Call For Papers: Special Issue on the many modes of Citizen Science


Background and Rationale

This call for papers is concerned with the many modes of citizen science that have emerged in recent times. During the past two decades there has been an increased interest in citizen science (Follett and Strezov 2015; Kullenberg and Kasperowski 2016). Such projects have often been launched with expectations of changing the very landscape of science, especially with reference to citizen science in the natural sciences, where it is performed as a method that engages volunteers for collecting and submitting observations (Silvertown 2009; Cohn 2008; Danielsen, Burgess, and Balmford 2005).

The practice of citizen science goes back at least to the 1960s, in some accounts even to the beginning of the 20th century. The concept itself, however, has its roots in the 1990s (Bonney et al. 2009). In parallel another form of citizen science has been developed by the social sciences, studying the involvement of the public as stakeholders in matters of science policy (Irwin 1995; Wynne 1992). Thus, at least two modes of citizen science can be discerned. One, stemming from the natural sciences, being based on volunteer participation in a specific phase of the scientific process. The other being concerned with engaging the citizens in policy issues aiming to establish legitimacy for science and science policy decisions, an inquiry pursued by social scientists.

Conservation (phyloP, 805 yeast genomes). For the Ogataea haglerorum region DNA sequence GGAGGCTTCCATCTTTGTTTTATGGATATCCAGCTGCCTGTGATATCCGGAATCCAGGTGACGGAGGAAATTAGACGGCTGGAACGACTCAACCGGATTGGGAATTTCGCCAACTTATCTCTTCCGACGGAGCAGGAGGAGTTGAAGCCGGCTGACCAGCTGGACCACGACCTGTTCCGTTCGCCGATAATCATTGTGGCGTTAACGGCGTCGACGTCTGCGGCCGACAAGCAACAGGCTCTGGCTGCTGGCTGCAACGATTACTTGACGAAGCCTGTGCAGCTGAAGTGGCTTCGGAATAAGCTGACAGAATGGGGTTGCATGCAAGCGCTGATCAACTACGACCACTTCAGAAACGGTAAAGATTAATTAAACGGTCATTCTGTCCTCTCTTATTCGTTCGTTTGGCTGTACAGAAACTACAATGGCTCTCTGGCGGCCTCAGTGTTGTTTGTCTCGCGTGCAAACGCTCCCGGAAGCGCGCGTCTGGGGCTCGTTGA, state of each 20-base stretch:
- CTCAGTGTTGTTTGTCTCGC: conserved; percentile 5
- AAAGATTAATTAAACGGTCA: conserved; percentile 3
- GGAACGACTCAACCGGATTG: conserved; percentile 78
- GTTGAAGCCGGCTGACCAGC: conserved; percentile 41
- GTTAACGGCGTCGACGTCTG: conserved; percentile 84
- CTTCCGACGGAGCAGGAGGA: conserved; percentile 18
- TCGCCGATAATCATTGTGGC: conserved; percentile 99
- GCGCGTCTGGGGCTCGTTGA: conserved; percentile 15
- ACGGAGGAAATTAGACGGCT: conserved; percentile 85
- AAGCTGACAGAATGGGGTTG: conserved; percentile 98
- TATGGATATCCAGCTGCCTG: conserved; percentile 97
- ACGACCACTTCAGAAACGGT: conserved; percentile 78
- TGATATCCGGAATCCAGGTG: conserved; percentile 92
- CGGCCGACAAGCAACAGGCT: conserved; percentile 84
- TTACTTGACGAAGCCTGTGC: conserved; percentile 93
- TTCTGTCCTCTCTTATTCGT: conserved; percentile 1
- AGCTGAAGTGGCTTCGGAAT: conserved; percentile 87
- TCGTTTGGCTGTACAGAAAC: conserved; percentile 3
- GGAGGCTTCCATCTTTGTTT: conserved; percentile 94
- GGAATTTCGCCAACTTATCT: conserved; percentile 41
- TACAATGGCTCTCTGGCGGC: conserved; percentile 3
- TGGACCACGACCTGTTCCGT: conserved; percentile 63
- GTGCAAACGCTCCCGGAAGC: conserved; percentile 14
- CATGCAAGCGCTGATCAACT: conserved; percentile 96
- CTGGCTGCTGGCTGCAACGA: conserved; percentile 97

In this special issue we want to take analytical accounts one step further and include more ways of performing citizen science, going beyond these two initial modes. We want to shed fresh light on on-going but less noticed projects and lines of inquiry that combine, co-produce, re-invent or transgress these modes, thus inventing new ways of configuring both the citizen and science.

Since the mid-1990s a number of developments have changed the landscape for citizen science initiatives that emerge also outside the established institutions of science. The wide adoption of internet technologies and social media, the emergence of open hardware and software and forms of crowdsourcing and gamification have led to new possibilities for conducting citizen science, even with limited resources. But there have also emerged phenomena such as the platformization of the web (Helmond 2015) and “slacktivism”, which enable “micro-contributions” that might be harnessed for citizen science.